Time doesn’t fly. Time is measured and monitored and documented and feared. Life is fleeting; life is what flies. 

Abraham is at school without me, and the nursemaid in me wants to bring him a smoothie and a cool rag or maybe some fresh socks. Tommy gave junior high a 10 out of 10 on his first day, and the mother in me (much to his chagrin) hugged him huge in Walgreens and clapped her hands in excitement. What an auspucious start to the school year!

I’ve dropped both boys off for Day 2, and I’m in the car alone. I have things to do, but I can’t seem to pull out of the primary school parking lot. And no, it’s not just because of the buses;) I’m trying to catch my breath from life whizzing by so quickly.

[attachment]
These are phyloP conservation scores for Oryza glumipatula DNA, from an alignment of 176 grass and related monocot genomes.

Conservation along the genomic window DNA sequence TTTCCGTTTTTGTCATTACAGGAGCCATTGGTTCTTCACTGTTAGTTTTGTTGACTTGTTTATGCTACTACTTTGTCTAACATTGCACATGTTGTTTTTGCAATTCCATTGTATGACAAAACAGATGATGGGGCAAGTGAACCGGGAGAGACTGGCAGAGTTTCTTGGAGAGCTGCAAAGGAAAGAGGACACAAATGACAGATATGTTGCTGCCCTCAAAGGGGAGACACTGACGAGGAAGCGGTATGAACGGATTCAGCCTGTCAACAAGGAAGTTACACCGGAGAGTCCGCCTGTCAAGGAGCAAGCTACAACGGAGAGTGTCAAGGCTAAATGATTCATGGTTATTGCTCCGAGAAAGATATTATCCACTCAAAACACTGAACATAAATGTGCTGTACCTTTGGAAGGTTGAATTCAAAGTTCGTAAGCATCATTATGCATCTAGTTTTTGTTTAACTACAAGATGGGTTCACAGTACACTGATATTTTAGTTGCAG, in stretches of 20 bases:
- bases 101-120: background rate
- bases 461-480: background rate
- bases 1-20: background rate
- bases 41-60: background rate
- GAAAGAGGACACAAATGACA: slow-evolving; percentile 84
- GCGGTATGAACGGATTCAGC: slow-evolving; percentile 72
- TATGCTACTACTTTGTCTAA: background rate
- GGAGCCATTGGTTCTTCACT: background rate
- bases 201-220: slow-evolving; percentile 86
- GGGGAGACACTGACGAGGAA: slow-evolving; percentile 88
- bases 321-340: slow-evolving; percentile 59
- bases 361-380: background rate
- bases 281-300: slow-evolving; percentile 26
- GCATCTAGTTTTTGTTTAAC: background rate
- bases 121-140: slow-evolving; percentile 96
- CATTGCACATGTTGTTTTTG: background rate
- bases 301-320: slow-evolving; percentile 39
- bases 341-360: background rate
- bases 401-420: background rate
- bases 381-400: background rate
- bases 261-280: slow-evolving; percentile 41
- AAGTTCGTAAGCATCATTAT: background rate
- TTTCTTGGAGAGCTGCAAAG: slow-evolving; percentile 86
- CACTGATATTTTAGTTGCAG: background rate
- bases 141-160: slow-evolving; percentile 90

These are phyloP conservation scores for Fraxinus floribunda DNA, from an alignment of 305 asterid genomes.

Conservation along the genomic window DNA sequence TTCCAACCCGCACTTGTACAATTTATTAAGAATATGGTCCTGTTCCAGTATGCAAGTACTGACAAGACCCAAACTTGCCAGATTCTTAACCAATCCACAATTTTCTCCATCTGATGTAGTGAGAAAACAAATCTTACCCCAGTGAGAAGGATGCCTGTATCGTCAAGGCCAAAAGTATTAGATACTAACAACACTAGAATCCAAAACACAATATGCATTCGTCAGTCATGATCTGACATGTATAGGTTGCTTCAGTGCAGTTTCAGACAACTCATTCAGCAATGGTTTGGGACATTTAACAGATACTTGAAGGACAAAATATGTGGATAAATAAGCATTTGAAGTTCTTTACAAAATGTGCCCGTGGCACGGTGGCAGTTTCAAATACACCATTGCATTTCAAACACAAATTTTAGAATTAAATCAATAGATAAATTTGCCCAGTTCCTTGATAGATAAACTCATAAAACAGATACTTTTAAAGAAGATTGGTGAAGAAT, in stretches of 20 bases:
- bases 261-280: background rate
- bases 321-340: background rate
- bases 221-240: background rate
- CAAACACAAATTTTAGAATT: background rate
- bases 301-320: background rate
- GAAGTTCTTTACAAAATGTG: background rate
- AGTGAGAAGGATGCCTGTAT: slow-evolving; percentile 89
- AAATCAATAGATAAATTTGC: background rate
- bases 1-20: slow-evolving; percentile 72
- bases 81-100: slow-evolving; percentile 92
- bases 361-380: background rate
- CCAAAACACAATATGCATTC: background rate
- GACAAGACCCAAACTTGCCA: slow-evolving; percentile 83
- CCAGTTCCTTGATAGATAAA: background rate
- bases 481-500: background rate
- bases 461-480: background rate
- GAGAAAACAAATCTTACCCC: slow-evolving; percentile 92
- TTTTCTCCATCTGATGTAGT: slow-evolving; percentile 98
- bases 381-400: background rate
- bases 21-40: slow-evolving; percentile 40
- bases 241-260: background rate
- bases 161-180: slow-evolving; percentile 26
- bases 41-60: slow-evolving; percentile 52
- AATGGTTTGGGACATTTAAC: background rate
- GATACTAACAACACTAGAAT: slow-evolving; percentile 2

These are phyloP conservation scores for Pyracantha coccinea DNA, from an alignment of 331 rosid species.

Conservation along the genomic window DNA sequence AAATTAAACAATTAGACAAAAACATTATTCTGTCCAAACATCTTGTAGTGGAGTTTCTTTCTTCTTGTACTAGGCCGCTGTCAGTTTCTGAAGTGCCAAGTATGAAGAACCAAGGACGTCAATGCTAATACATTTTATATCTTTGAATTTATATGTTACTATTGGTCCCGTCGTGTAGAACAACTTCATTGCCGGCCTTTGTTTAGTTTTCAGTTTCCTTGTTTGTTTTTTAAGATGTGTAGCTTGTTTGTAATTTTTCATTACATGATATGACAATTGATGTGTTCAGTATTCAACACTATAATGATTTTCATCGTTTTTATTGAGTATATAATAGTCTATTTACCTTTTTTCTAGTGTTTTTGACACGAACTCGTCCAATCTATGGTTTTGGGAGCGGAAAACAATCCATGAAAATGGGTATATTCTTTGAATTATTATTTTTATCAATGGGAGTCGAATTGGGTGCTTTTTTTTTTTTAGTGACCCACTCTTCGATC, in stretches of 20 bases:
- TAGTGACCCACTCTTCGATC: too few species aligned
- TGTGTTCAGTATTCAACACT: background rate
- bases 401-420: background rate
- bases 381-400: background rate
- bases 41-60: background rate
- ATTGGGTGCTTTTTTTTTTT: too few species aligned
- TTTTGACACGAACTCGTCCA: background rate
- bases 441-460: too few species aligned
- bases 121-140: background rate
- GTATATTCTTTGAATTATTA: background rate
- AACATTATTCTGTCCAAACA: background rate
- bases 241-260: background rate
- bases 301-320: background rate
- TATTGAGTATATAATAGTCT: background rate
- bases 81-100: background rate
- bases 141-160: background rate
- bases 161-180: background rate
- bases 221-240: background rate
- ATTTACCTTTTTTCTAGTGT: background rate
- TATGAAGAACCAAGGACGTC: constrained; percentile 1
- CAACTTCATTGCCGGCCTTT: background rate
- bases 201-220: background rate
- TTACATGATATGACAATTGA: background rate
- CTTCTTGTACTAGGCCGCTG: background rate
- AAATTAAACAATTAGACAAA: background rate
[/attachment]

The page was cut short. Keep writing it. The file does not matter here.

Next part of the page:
Eventually, I will drive home with my heart still aflutter. I will keep checking for a text or a Kankakee School District phone number to pop up. Surely something daunting or crazy or crushing is going to happen, right? I mean, this is so normal. 

Normal never felt so unexpected. I would never wish our bumpy road on anyone, but I do wish more people could share in the unexpected joy of life’s basic but swift motions.  I can’t express strongly enough what every cancer patient and caregiver wants you to hear: stop complaining, stop ignoring and start appreciating.  Anything less is a waste.